Once again, i wasn't denying the filth of cities--and this discussion was motivated by Hobbes' charge that life in a state of nature was, among other things, nasty. I don't think you'd be doing much bathing in streams, etc., for most of the year during the ice ages. Also, for parasites such as fleas and lice, you need not only to bathe, but to put on clean clothing afterward. Not only would washing clothing made from animal skins be difficult, but it would tend to ruin the fabric of your garments. Chiggers, as you know, burrow into the skin--bathing wouldn't help much. The main thrust of my remarks was that the parasites of wilderness would be constantly renewed. Get rid of the fleas, and you'll pick up a new load the next time you go out to hunt or forage.
As for public health systems throughout history, the evidence is generally lacking. If archaeologists don't find it, it's unlikely to show up in written records. From what evidence we do have, it was spotty--so few good examples, where there is any evidence at all. Public baths were always one of the best measures, because heating water is expensive of fuel, and the Roman system was efficient in that regard. Public baths were also common among the Russians. We know this because western diplomats would comment on it in their correspondence--they found the thought disgusting and the people who availed themselves of it promiscuous. (I doubt that last allegation--i don't think there would have been a lot of promiscuous behavior when one goes out into frigid weather after having bathed.) There was a great irony in the Roman system, though. They brought water to cities on aqueducts, and they used soft lead pipes. That was because soft lead can just be rolled around a dowel rod, and then soldered quickly and easily. If a section of pipe blows out from the water pressure, it can be quickly replaced. But that also meant the population was exposed to chronic, pernicious lead poisoning, which, bluntly, makes people stupid and crazy. Looking at the history of the later empire in the west, that seems about right.
In his history of the English-speaking people, Churchill characterizes the middle ages as a period when the lights went out all over Europe and people stopped bathing. It is certainly true that "authorities" in the middle ages advised against bathing, alleging that it weakened the body's defenses against disease. (A very strange notion to us, as we tend to associate dirt with disease.) Renaissance Italy went through a fad for city planning, and providing clean water for drinking, cooking and bathing was as simple as renewing the Roman aqueducts, and waste remove meant building sewers such as the Romans had used. Public baths, though, were not popular, and in a population which had previously not bathed regularly, i can see why. Clean clothing was a big problem, too. People in Europe wore wool, and washing it is a pain, because it tends to shrink, which means that it has to be blocked while it dries out. Generally, a manor would provide a new set of clothes to the serfs once a year.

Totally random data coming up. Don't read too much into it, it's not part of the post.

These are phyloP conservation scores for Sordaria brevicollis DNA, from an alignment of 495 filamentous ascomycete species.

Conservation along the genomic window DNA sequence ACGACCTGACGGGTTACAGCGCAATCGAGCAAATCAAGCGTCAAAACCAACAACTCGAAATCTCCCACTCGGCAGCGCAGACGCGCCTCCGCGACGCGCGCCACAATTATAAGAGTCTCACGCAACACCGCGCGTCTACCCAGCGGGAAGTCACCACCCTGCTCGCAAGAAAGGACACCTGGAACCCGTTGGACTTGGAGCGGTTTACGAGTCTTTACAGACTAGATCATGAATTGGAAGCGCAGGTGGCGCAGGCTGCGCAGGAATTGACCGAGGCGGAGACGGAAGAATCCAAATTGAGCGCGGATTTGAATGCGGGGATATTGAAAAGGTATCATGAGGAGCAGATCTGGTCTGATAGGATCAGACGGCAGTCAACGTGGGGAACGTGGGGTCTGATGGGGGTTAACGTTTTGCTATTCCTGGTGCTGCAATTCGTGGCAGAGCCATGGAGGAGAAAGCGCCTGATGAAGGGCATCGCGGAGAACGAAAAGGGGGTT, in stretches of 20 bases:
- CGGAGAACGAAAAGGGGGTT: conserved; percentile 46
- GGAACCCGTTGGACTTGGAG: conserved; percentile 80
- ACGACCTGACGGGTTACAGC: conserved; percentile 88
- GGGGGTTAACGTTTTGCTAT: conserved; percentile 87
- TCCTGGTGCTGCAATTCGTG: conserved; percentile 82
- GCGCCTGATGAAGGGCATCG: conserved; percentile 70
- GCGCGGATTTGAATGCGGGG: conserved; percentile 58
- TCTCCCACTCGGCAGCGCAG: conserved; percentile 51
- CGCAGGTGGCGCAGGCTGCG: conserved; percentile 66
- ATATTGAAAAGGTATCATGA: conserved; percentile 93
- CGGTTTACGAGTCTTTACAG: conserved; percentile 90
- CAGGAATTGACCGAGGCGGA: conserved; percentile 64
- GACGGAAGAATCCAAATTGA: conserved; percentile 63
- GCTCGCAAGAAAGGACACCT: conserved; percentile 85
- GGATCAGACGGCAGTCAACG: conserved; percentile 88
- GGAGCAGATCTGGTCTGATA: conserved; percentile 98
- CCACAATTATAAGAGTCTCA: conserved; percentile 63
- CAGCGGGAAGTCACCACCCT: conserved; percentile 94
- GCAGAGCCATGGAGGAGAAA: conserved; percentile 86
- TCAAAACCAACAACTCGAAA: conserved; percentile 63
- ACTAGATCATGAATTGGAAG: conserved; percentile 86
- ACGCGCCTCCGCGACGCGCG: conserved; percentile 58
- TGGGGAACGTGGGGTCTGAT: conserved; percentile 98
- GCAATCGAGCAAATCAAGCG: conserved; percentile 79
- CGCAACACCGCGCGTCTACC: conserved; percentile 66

The biggest problem with the spread of disease was manure and offal in the streets. That's why i commented earlier on the automobile. When trucks began to deliver goods to cities, and horses began to disappear, the incidence and prevalence of disease dropped dramatically. As this coincided with the advent of other public health ideas, eliminating offal became an issue of legislative reform. The old English word for a slaughterhouse was shambles, so it is small wonder that shambles has come to mean a mess, a confusion. In rural areas, moving the livestock out of the house, and piling the manure a goodly distance from the house helped--but even well into the 20th century, rural areas were known for the rapid spread of disease. You don't get a lot of public health inspectors in villages.
Parasites, though, have always been with us, and likely always will be. Lice were a big problem when i was in Korea, although i suspect they've licked that one by now. But public health measures need constant vigilance. The recent resurgence of bed bugs is a good example of what happens when people become complacent.